Wednesday, 8 March 2017

Wulfric Spott - A Mercian Man of Means

Last month I wrote about Anglo-Saxon names, and mentioned Eadric Streona (the 'Grasping'). He does come into this story, but I wanted to talk about another man with an odd name: Wulfric Spott, a Mercian man of means.

Wulfric Spott was a man of wealth, but he wasn't an ealdorman; he was 'merely' a thegn, but he witnessed 43 charters as a minister and he had lands in Staffordshire and Derbyshire, estates in Shropshire, Leciestershire, Nottinghamshire, Warwickshire, Gloucestershire, Lincolnshire and South Yorkshire. His will also refers to lands in South Lancashire and Cheshire. He was the founder of Burton Abbey at Burton on Trent.

Confirmation of Wulfric's will, 1004

Straight away his will demonstrates his wealth:
First I grant to my lord 200 mancuses of gold, and two silver-hilted swords and four horses, two saddled and two unsaddled, and the weapons which are due with them.
A mancus of gold would be the equivalent of 4.25g, or a unit of around 30 pieces of silver.

Wulfric makes various other grants of land, but to his daughter he leaves a portion of land which seems to be exempt from the usual terms:
And the land at Tamworth is not to be subject to any service not to any man born, but she is to have the lordship.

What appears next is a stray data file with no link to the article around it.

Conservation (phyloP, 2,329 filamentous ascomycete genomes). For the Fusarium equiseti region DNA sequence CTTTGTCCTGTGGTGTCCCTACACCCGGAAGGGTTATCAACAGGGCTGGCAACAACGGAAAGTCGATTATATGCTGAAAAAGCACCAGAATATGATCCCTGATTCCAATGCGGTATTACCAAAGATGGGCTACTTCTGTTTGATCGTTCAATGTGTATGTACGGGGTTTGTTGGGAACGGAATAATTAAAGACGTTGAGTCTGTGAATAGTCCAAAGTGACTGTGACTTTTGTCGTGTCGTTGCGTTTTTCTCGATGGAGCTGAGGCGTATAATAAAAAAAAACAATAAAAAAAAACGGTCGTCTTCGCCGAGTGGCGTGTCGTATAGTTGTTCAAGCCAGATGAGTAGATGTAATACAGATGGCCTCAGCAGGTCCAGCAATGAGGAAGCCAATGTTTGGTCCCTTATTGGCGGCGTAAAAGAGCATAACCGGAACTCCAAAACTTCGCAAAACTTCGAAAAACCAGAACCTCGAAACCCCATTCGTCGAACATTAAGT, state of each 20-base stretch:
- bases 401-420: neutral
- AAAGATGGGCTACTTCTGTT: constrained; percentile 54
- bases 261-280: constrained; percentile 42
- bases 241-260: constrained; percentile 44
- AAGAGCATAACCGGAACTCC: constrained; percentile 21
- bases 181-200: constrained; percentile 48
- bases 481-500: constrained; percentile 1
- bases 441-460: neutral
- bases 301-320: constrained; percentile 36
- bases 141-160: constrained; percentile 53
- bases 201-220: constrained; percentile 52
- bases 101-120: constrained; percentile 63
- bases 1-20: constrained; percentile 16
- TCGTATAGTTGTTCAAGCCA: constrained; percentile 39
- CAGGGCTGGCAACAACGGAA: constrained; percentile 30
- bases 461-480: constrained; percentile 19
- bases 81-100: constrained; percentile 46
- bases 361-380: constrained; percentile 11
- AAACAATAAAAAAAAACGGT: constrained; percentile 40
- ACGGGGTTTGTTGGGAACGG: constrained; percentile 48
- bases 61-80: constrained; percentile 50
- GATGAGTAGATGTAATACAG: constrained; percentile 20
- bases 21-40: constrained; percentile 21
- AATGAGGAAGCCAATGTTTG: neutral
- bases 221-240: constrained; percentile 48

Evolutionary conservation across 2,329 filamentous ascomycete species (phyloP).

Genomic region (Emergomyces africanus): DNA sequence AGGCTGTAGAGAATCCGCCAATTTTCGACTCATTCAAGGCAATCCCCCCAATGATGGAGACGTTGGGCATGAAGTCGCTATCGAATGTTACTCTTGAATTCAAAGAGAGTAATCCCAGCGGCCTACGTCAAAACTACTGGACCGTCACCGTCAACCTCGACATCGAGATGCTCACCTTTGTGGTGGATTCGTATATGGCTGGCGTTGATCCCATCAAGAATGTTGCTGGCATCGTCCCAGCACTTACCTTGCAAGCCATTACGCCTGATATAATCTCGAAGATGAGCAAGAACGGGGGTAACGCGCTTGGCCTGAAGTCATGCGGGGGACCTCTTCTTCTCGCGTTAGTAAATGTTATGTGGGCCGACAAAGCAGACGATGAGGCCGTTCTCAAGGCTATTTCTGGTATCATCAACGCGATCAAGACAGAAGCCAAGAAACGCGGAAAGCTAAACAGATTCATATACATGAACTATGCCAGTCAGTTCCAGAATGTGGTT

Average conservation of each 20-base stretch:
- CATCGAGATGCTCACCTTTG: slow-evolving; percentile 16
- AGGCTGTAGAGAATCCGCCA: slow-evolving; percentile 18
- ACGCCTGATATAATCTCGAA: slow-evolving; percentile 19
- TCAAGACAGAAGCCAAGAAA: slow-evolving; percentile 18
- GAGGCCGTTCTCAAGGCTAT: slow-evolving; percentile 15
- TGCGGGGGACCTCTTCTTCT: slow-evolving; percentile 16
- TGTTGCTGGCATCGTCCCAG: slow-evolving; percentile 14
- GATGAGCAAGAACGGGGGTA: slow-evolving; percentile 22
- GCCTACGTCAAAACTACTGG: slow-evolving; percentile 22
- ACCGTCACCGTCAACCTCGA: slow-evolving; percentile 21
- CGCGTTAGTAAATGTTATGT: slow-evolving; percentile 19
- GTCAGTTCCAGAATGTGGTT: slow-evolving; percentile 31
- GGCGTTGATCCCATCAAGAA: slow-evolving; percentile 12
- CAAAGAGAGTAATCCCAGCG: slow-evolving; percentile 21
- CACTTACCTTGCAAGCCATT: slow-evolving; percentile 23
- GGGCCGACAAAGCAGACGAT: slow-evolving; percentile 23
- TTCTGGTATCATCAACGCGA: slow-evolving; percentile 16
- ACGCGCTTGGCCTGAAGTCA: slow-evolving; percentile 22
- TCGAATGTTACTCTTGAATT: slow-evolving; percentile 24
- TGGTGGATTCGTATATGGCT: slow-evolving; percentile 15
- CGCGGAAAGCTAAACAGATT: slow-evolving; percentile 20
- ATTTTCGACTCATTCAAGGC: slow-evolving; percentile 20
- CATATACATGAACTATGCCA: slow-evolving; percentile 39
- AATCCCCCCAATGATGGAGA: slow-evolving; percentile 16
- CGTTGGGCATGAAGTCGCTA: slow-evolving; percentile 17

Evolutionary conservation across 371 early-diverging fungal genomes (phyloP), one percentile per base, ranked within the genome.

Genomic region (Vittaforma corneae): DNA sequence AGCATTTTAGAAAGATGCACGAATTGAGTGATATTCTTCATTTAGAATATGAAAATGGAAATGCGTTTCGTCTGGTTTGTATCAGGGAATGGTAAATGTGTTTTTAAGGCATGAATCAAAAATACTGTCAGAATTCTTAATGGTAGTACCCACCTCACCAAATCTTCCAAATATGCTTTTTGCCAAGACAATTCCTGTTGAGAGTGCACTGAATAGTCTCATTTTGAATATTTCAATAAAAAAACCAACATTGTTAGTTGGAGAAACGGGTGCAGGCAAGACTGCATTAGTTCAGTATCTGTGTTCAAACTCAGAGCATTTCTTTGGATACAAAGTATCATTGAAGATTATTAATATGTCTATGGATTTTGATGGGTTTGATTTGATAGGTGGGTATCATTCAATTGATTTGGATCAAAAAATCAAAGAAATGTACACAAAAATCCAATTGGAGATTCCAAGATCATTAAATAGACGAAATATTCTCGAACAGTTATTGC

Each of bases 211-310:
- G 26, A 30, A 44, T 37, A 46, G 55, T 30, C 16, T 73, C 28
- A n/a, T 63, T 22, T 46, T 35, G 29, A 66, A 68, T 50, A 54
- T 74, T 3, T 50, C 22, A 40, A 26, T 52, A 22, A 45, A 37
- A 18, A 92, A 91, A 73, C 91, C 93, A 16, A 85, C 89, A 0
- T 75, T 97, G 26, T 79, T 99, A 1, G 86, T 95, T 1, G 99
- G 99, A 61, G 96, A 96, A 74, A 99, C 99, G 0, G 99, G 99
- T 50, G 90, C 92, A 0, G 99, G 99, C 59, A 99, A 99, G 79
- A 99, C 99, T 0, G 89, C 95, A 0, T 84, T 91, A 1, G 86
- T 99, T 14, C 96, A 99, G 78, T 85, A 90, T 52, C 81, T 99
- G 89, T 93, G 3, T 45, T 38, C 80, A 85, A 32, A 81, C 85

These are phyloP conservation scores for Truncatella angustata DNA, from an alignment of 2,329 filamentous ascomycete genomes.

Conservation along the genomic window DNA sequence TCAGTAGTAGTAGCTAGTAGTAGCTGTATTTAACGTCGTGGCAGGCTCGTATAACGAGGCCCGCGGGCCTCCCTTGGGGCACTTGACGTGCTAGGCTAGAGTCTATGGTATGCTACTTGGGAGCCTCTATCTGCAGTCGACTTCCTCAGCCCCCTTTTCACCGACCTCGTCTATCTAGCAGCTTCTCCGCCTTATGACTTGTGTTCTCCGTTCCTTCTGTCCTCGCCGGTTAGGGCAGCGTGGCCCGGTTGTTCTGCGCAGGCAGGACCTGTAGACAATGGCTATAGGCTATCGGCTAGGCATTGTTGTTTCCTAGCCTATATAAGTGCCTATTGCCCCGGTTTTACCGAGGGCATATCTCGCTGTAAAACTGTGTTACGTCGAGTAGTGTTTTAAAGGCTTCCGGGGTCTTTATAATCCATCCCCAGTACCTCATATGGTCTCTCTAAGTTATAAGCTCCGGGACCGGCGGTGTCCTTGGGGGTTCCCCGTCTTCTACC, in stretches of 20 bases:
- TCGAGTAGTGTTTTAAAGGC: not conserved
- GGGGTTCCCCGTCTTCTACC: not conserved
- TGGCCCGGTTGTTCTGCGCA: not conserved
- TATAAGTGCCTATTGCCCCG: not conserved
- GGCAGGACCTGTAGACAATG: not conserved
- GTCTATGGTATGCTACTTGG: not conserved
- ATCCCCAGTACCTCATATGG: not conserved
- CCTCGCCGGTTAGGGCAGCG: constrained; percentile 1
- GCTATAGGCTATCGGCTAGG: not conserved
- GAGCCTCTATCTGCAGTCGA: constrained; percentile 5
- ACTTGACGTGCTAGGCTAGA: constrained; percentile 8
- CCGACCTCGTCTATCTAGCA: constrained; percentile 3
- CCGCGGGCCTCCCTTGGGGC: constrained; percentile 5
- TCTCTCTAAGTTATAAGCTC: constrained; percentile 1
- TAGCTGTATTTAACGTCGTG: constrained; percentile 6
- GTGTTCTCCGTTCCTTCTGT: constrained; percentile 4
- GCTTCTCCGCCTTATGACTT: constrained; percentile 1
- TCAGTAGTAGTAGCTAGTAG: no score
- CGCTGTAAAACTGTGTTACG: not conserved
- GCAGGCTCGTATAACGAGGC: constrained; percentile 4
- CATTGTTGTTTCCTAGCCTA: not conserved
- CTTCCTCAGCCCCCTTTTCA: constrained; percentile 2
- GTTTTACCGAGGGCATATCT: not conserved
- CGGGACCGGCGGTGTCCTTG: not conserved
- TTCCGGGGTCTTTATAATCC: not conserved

As well as bequests of huge parcels of land - "And I grant to Aelfhelm and Wulheah the lands between the Ribble and the Mersey, and in Wirral" - he leaves personal items:
And I grant to my god-daughter,[the daughter] of Morcar and Ealdgyth, the estate at Stretton and the brooch which was her grandmother's.
The family of Wulfric Spott was one of the most influential and powerful of its day, with branches linked to the royal family and a regular involvement in power struggles and political rivalry. 

Wulfric seated on a horse, wielding a sword and clad in mail
Wulfric, from an 18th C pencil drawing of the stained glass window at Hall Hill, Abbot's Bromley

Wulfric Spott's brother Aelfhelm, ealdorman of Northumbria, was murdered in 1006, and his sons Wulfheah and Ufegeat were blinded. Wulfheah was one of the prominent ministri during the reign of Aethelred II (the Unready) and it's generally believed that Eadric Streona, ealdorman of Mercia 1007-1017, was Aelfhelm's murderer. His rise to power certainly would not have been hindered by the removal of prominent men who surrounded the king. The rivalry does not seem to have stopped there, for Eadric is named as the murderer of Sigeferth and Morcar, thegns of the Seven boroughs*. These brothers were members of this same family; Morcar was married to Wulfric Spott's niece. There is a possibility that they were related to King Aethelred  through his marriage to the daughter of Thored of Northumbria. 

Vacillating between the causes of Edmund Ironside and Cnut in the war of 1015-16, Eadric was playing a dangerous game. Edmund had defied his father, Aethelred II, and married Sigeferth's widow, thereby gaining the allegiance of the Northern Danelaw. Cnut's English wife, Aelfgifu of Northampton, was the daughter of the murdered Aelfhelm and the cousin of Ealdgyth, Morcar's widow.